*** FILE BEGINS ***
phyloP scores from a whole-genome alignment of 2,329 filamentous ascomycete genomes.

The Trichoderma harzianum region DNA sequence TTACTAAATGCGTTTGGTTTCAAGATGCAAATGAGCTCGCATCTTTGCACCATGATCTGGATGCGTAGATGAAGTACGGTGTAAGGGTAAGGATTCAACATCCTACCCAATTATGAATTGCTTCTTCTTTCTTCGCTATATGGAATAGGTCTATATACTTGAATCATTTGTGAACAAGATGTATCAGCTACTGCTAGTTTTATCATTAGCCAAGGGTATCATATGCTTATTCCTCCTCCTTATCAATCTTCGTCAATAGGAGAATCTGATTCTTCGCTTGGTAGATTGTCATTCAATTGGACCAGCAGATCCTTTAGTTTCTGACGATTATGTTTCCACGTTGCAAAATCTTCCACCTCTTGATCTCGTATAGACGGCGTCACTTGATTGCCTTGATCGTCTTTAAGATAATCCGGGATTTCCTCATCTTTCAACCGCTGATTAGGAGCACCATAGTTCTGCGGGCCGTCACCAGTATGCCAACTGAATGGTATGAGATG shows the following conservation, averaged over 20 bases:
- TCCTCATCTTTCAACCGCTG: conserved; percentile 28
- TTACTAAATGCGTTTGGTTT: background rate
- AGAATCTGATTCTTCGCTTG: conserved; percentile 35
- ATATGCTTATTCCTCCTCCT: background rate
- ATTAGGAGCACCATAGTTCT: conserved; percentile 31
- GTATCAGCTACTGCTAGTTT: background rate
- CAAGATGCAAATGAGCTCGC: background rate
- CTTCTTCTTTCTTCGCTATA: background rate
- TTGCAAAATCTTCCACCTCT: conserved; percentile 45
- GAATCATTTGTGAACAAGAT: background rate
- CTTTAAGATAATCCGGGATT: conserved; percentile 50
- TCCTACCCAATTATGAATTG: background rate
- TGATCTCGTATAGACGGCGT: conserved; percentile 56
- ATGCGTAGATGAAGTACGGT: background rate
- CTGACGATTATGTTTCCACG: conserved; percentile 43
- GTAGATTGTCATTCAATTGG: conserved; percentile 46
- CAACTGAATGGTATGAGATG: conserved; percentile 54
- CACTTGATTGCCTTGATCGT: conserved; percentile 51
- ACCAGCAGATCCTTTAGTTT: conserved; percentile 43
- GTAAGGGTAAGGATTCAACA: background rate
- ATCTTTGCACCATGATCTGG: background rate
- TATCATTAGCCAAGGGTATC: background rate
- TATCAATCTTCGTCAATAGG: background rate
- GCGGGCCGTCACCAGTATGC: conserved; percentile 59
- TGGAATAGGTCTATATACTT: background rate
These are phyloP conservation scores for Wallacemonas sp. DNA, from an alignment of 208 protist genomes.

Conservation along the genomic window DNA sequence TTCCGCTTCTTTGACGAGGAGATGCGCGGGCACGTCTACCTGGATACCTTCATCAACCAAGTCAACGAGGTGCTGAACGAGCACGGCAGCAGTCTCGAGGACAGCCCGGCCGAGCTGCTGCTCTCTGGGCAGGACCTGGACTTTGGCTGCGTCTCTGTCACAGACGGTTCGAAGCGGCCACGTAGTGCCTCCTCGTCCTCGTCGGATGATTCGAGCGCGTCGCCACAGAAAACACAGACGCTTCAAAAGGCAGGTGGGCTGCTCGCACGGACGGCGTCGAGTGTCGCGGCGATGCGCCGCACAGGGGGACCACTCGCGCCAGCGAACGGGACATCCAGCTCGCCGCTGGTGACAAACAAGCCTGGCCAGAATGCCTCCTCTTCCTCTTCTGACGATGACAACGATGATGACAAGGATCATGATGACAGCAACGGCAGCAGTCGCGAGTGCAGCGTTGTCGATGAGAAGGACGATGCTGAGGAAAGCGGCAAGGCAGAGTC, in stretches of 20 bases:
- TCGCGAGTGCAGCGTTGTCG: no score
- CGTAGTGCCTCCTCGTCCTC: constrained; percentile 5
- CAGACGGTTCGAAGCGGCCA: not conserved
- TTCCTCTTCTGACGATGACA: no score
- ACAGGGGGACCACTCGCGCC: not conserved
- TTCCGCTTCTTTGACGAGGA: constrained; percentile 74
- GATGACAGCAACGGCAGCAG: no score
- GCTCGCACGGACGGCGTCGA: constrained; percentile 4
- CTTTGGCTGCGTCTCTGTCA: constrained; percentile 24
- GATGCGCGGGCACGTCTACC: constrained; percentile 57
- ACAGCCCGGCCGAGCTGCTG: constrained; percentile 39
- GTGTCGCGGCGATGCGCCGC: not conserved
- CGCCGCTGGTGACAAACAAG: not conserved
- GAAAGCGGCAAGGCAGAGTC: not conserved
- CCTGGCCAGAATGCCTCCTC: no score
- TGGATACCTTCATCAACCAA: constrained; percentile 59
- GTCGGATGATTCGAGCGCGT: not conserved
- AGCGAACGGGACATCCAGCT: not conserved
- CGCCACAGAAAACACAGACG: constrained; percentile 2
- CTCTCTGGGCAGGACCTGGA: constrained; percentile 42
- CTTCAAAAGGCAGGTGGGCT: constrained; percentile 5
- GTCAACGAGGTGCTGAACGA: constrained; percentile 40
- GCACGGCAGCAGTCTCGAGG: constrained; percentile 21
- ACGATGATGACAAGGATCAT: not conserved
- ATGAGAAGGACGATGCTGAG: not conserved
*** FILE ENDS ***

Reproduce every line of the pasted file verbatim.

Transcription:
phyloP scores from a whole-genome alignment of 2,329 filamentous ascomycete genomes.

The Trichoderma harzianum region DNA sequence TTACTAAATGCGTTTGGTTTCAAGATGCAAATGAGCTCGCATCTTTGCACCATGATCTGGATGCGTAGATGAAGTACGGTGTAAGGGTAAGGATTCAACATCCTACCCAATTATGAATTGCTTCTTCTTTCTTCGCTATATGGAATAGGTCTATATACTTGAATCATTTGTGAACAAGATGTATCAGCTACTGCTAGTTTTATCATTAGCCAAGGGTATCATATGCTTATTCCTCCTCCTTATCAATCTTCGTCAATAGGAGAATCTGATTCTTCGCTTGGTAGATTGTCATTCAATTGGACCAGCAGATCCTTTAGTTTCTGACGATTATGTTTCCACGTTGCAAAATCTTCCACCTCTTGATCTCGTATAGACGGCGTCACTTGATTGCCTTGATCGTCTTTAAGATAATCCGGGATTTCCTCATCTTTCAACCGCTGATTAGGAGCACCATAGTTCTGCGGGCCGTCACCAGTATGCCAACTGAATGGTATGAGATG shows the following conservation, averaged over 20 bases:
- TCCTCATCTTTCAACCGCTG: conserved; percentile 28
- TTACTAAATGCGTTTGGTTT: background rate
- AGAATCTGATTCTTCGCTTG: conserved; percentile 35
- ATATGCTTATTCCTCCTCCT: background rate
- ATTAGGAGCACCATAGTTCT: conserved; percentile 31
- GTATCAGCTACTGCTAGTTT: background rate
- CAAGATGCAAATGAGCTCGC: background rate
- CTTCTTCTTTCTTCGCTATA: background rate
- TTGCAAAATCTTCCACCTCT: conserved; percentile 45
- GAATCATTTGTGAACAAGAT: background rate
- CTTTAAGATAATCCGGGATT: conserved; percentile 50
- TCCTACCCAATTATGAATTG: background rate
- TGATCTCGTATAGACGGCGT: conserved; percentile 56
- ATGCGTAGATGAAGTACGGT: background rate
- CTGACGATTATGTTTCCACG: conserved; percentile 43
- GTAGATTGTCATTCAATTGG: conserved; percentile 46
- CAACTGAATGGTATGAGATG: conserved; percentile 54
- CACTTGATTGCCTTGATCGT: conserved; percentile 51
- ACCAGCAGATCCTTTAGTTT: conserved; percentile 43
- GTAAGGGTAAGGATTCAACA: background rate
- ATCTTTGCACCATGATCTGG: background rate
- TATCATTAGCCAAGGGTATC: background rate
- TATCAATCTTCGTCAATAGG: background rate
- GCGGGCCGTCACCAGTATGC: conserved; percentile 59
- TGGAATAGGTCTATATACTT: background rate
These are phyloP conservation scores for Wallacemonas sp. DNA, from an alignment of 208 protist genomes.

Conservation along the genomic window DNA sequence TTCCGCTTCTTTGACGAGGAGATGCGCGGGCACGTCTACCTGGATACCTTCATCAACCAAGTCAACGAGGTGCTGAACGAGCACGGCAGCAGTCTCGAGGACAGCCCGGCCGAGCTGCTGCTCTCTGGGCAGGACCTGGACTTTGGCTGCGTCTCTGTCACAGACGGTTCGAAGCGGCCACGTAGTGCCTCCTCGTCCTCGTCGGATGATTCGAGCGCGTCGCCACAGAAAACACAGACGCTTCAAAAGGCAGGTGGGCTGCTCGCACGGACGGCGTCGAGTGTCGCGGCGATGCGCCGCACAGGGGGACCACTCGCGCCAGCGAACGGGACATCCAGCTCGCCGCTGGTGACAAACAAGCCTGGCCAGAATGCCTCCTCTTCCTCTTCTGACGATGACAACGATGATGACAAGGATCATGATGACAGCAACGGCAGCAGTCGCGAGTGCAGCGTTGTCGATGAGAAGGACGATGCTGAGGAAAGCGGCAAGGCAGAGTC, in stretches of 20 bases:
- TCGCGAGTGCAGCGTTGTCG: no score
- CGTAGTGCCTCCTCGTCCTC: constrained; percentile 5
- CAGACGGTTCGAAGCGGCCA: not conserved
- TTCCTCTTCTGACGATGACA: no score
- ACAGGGGGACCACTCGCGCC: not conserved
- TTCCGCTTCTTTGACGAGGA: constrained; percentile 74
- GATGACAGCAACGGCAGCAG: no score
- GCTCGCACGGACGGCGTCGA: constrained; percentile 4
- CTTTGGCTGCGTCTCTGTCA: constrained; percentile 24
- GATGCGCGGGCACGTCTACC: constrained; percentile 57
- ACAGCCCGGCCGAGCTGCTG: constrained; percentile 39
- GTGTCGCGGCGATGCGCCGC: not conserved
- CGCCGCTGGTGACAAACAAG: not conserved
- GAAAGCGGCAAGGCAGAGTC: not conserved
- CCTGGCCAGAATGCCTCCTC: no score
- TGGATACCTTCATCAACCAA: constrained; percentile 59
- GTCGGATGATTCGAGCGCGT: not conserved
- AGCGAACGGGACATCCAGCT: not conserved
- CGCCACAGAAAACACAGACG: constrained; percentile 2
- CTCTCTGGGCAGGACCTGGA: constrained; percentile 42
- CTTCAAAAGGCAGGTGGGCT: constrained; percentile 5
- GTCAACGAGGTGCTGAACGA: constrained; percentile 40
- GCACGGCAGCAGTCTCGAGG: constrained; percentile 21
- ACGATGATGACAAGGATCAT: not conserved
- ATGAGAAGGACGATGCTGAG: not conserved